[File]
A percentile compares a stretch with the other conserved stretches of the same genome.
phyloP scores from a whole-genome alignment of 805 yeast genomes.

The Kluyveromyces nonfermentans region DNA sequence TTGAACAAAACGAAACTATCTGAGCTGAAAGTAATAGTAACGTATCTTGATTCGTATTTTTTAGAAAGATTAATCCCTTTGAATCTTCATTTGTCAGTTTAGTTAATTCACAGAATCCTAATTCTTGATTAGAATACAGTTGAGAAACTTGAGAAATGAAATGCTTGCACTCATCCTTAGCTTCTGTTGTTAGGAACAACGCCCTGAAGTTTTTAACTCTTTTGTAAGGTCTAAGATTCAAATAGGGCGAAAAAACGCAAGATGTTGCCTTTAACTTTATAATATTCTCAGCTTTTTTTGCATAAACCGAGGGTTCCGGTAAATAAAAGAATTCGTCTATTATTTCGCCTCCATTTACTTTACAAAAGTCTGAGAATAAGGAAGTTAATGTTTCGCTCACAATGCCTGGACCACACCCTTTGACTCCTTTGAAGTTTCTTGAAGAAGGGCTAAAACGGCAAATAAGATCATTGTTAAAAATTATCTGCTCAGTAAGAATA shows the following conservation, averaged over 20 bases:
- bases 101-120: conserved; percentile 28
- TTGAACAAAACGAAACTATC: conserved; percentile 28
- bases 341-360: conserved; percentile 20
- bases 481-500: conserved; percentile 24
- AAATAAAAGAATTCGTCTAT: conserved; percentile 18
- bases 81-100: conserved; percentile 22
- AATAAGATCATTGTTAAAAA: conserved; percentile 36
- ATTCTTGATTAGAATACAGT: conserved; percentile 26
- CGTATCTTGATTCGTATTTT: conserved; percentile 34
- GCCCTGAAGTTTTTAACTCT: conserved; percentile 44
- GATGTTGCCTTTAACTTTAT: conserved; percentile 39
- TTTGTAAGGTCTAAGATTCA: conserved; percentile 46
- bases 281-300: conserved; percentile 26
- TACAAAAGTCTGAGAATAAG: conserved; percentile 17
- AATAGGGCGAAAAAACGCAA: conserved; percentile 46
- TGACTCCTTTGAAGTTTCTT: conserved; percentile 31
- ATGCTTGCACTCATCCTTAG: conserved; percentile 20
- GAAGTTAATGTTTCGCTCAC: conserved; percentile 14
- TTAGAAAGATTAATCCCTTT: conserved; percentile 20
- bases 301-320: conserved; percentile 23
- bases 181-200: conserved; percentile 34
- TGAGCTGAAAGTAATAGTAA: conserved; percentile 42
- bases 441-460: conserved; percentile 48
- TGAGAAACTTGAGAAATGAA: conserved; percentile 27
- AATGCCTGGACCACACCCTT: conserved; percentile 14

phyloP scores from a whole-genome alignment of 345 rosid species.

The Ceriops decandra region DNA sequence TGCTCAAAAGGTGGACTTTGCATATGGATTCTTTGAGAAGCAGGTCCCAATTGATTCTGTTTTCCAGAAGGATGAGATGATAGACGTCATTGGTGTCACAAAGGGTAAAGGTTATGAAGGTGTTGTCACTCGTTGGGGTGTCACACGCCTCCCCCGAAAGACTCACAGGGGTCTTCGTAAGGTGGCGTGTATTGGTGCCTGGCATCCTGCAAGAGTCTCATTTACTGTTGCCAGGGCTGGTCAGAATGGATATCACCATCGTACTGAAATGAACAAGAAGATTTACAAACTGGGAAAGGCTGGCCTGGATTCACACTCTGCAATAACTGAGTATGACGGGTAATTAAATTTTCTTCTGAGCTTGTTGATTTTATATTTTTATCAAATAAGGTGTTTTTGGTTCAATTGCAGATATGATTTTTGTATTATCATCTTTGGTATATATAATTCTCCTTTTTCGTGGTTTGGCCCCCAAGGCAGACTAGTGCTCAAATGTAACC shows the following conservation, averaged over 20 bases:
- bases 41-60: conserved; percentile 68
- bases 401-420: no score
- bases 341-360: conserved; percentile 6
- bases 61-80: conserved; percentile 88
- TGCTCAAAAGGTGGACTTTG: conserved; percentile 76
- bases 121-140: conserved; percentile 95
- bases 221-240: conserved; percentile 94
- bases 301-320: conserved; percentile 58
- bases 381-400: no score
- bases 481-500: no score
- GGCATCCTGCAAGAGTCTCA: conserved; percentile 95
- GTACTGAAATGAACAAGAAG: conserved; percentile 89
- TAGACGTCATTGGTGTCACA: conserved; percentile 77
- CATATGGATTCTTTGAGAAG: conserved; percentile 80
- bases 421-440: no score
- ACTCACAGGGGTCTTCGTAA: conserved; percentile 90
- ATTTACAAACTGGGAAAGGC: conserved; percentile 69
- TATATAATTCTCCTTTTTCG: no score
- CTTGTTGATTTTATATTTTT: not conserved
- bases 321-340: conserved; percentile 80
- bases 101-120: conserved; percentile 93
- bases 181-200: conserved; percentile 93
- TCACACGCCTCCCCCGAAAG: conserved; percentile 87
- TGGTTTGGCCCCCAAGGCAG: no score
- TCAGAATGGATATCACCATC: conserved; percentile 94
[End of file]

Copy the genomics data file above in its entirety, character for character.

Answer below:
A percentile compares a stretch with the other conserved stretches of the same genome.
phyloP scores from a whole-genome alignment of 805 yeast genomes.

The Kluyveromyces nonfermentans region DNA sequence TTGAACAAAACGAAACTATCTGAGCTGAAAGTAATAGTAACGTATCTTGATTCGTATTTTTTAGAAAGATTAATCCCTTTGAATCTTCATTTGTCAGTTTAGTTAATTCACAGAATCCTAATTCTTGATTAGAATACAGTTGAGAAACTTGAGAAATGAAATGCTTGCACTCATCCTTAGCTTCTGTTGTTAGGAACAACGCCCTGAAGTTTTTAACTCTTTTGTAAGGTCTAAGATTCAAATAGGGCGAAAAAACGCAAGATGTTGCCTTTAACTTTATAATATTCTCAGCTTTTTTTGCATAAACCGAGGGTTCCGGTAAATAAAAGAATTCGTCTATTATTTCGCCTCCATTTACTTTACAAAAGTCTGAGAATAAGGAAGTTAATGTTTCGCTCACAATGCCTGGACCACACCCTTTGACTCCTTTGAAGTTTCTTGAAGAAGGGCTAAAACGGCAAATAAGATCATTGTTAAAAATTATCTGCTCAGTAAGAATA shows the following conservation, averaged over 20 bases:
- bases 101-120: conserved; percentile 28
- TTGAACAAAACGAAACTATC: conserved; percentile 28
- bases 341-360: conserved; percentile 20
- bases 481-500: conserved; percentile 24
- AAATAAAAGAATTCGTCTAT: conserved; percentile 18
- bases 81-100: conserved; percentile 22
- AATAAGATCATTGTTAAAAA: conserved; percentile 36
- ATTCTTGATTAGAATACAGT: conserved; percentile 26
- CGTATCTTGATTCGTATTTT: conserved; percentile 34
- GCCCTGAAGTTTTTAACTCT: conserved; percentile 44
- GATGTTGCCTTTAACTTTAT: conserved; percentile 39
- TTTGTAAGGTCTAAGATTCA: conserved; percentile 46
- bases 281-300: conserved; percentile 26
- TACAAAAGTCTGAGAATAAG: conserved; percentile 17
- AATAGGGCGAAAAAACGCAA: conserved; percentile 46
- TGACTCCTTTGAAGTTTCTT: conserved; percentile 31
- ATGCTTGCACTCATCCTTAG: conserved; percentile 20
- GAAGTTAATGTTTCGCTCAC: conserved; percentile 14
- TTAGAAAGATTAATCCCTTT: conserved; percentile 20
- bases 301-320: conserved; percentile 23
- bases 181-200: conserved; percentile 34
- TGAGCTGAAAGTAATAGTAA: conserved; percentile 42
- bases 441-460: conserved; percentile 48
- TGAGAAACTTGAGAAATGAA: conserved; percentile 27
- AATGCCTGGACCACACCCTT: conserved; percentile 14

phyloP scores from a whole-genome alignment of 345 rosid species.

The Ceriops decandra region DNA sequence TGCTCAAAAGGTGGACTTTGCATATGGATTCTTTGAGAAGCAGGTCCCAATTGATTCTGTTTTCCAGAAGGATGAGATGATAGACGTCATTGGTGTCACAAAGGGTAAAGGTTATGAAGGTGTTGTCACTCGTTGGGGTGTCACACGCCTCCCCCGAAAGACTCACAGGGGTCTTCGTAAGGTGGCGTGTATTGGTGCCTGGCATCCTGCAAGAGTCTCATTTACTGTTGCCAGGGCTGGTCAGAATGGATATCACCATCGTACTGAAATGAACAAGAAGATTTACAAACTGGGAAAGGCTGGCCTGGATTCACACTCTGCAATAACTGAGTATGACGGGTAATTAAATTTTCTTCTGAGCTTGTTGATTTTATATTTTTATCAAATAAGGTGTTTTTGGTTCAATTGCAGATATGATTTTTGTATTATCATCTTTGGTATATATAATTCTCCTTTTTCGTGGTTTGGCCCCCAAGGCAGACTAGTGCTCAAATGTAACC shows the following conservation, averaged over 20 bases:
- bases 41-60: conserved; percentile 68
- bases 401-420: no score
- bases 341-360: conserved; percentile 6
- bases 61-80: conserved; percentile 88
- TGCTCAAAAGGTGGACTTTG: conserved; percentile 76
- bases 121-140: conserved; percentile 95
- bases 221-240: conserved; percentile 94
- bases 301-320: conserved; percentile 58
- bases 381-400: no score
- bases 481-500: no score
- GGCATCCTGCAAGAGTCTCA: conserved; percentile 95
- GTACTGAAATGAACAAGAAG: conserved; percentile 89
- TAGACGTCATTGGTGTCACA: conserved; percentile 77
- CATATGGATTCTTTGAGAAG: conserved; percentile 80
- bases 421-440: no score
- ACTCACAGGGGTCTTCGTAA: conserved; percentile 90
- ATTTACAAACTGGGAAAGGC: conserved; percentile 69
- TATATAATTCTCCTTTTTCG: no score
- CTTGTTGATTTTATATTTTT: not conserved
- bases 321-340: conserved; percentile 80
- bases 101-120: conserved; percentile 93
- bases 181-200: conserved; percentile 93
- TCACACGCCTCCCCCGAAAG: conserved; percentile 87
- TGGTTTGGCCCCCAAGGCAG: no score
- TCAGAATGGATATCACCATC: conserved; percentile 94